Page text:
After finishing the scarf (soaking it for a half hour in Soak wool wash and then rinsing clear, and letting it air dry), the dimensions were 75” long, plus 4.5” of fringe at each end, and 6.5” wide. It turns out that our dining table, fully extended, is the perfect warping length for scarves for people of my height. Yay!

The total scarf weight is 136 grams.

bfl scarf 3 « Read the rest of this entry »

The monster mash

February 12, 2013 § 2 Comments

It’s been pretty quiet for the past few weeks, thank goodness, since before that I was swamped with an awful cold/flu/both? that really sucked the life out of me for about two weeks in the middle of January. I was so sick that even picking up knitting needles seemed exhausting. Then of course I spent a few days trying to get organized before school started again, which it (ugggggh) has. However, I did accomplish a few of my goals for this year, or at least got moving on them.

First, I got all (ok, probably most) of my charity knitting done for the year. I made four monsters for the 600 Monsters Strong project on Ravelry. Actually, I technically made 5, but the first one was too short to make the grade. And it also wouldn’t fit in the priority mailing box I sent out today. Maybe it’ll be a baby gift or something? Or I might just keep it since it’s so cute.

Anyway, the monsters are all made from STASH YARN! One of the skeins even dates back to 2010. Some of them are made from fingering or sport-weight held double, which I really like for variegateds since it seems to blend the colors really well. The pattern is Iris the Gourmet Monster by Rebecca Danger, which you can purchase on Ravelry now – it was originally released as a kit, though perhaps it may still be available that way too, through Lorna’s Laces. There were a few mods to the pattern to meet 600 Monsters height requirements; I lengthened and widened the torsos though the limbs are still the same.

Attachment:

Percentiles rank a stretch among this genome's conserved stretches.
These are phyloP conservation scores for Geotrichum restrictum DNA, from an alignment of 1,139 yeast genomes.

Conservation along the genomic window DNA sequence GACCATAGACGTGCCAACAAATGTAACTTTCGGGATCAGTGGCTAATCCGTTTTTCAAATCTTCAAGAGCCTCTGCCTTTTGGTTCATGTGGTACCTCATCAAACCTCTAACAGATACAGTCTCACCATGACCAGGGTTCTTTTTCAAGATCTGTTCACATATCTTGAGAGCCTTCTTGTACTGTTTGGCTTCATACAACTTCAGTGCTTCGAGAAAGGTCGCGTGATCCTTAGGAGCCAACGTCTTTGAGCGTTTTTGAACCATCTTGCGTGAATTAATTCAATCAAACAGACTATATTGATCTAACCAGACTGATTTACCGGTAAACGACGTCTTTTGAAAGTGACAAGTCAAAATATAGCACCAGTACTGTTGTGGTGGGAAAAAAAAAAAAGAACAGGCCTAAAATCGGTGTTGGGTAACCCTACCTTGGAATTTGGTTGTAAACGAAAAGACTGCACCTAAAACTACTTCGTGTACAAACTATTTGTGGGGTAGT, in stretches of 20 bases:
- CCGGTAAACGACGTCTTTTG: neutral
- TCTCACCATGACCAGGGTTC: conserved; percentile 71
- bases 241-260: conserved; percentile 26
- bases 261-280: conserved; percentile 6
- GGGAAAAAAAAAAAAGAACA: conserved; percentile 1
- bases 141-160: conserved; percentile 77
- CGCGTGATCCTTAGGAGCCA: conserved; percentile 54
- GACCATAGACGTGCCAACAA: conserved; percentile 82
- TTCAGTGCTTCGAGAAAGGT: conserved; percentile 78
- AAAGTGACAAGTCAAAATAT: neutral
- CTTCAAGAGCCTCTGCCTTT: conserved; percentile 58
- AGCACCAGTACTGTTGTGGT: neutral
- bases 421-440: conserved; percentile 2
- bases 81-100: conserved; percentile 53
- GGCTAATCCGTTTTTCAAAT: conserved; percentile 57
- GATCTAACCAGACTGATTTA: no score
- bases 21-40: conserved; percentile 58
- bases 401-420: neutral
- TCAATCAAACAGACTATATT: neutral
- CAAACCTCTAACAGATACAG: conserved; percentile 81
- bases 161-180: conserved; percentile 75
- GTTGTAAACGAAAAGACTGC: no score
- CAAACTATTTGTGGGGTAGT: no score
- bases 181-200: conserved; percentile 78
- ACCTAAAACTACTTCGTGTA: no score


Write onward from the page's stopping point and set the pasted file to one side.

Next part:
It seems silly, but while intellectually I understood that yarn is sold by weight, not length, for some reason it seemed like cheating to use the yarn held double. Then when faced with the option of buying yarn to knit monsters, or using up single skeins of variegated that are, frankly, perfect monster colors, I finally caved. Nothing like an idea working out well to inspire happiness and even more multiple-yarns projects; I’m knitting a cardigan with worsted held triple to make super-bulky.

I also got going on my scarf of the month project, though naturally I fell behind in January. Made from 100% British BFL wool, this scarf is really soft and hopefully going to meet my expectations, which are admittedly pretty high since it looks so good on the loom. (I say that because the last time I tried to weave, it went really well until it really, really didn’t, and I had to cut everything off the loom. We needed some space after that.) (Also I figured ou that using strips from a paper bag are what caused my warp to mess up, since the bits of paper on the bottom of the bag probably tangled the warp. This time I used brown craft paper from a roll, except not straight from the roll since it’s reused from its first life as packing materials from

The yarn is Posh Yarn Bonnie DK, in orange/tan, and Squeaky Elliot BFL DK in green. Both are from Wales, actually, now that I think about it, and both companies I found through Ravelry, which has been both a curse and a blessing for my stash!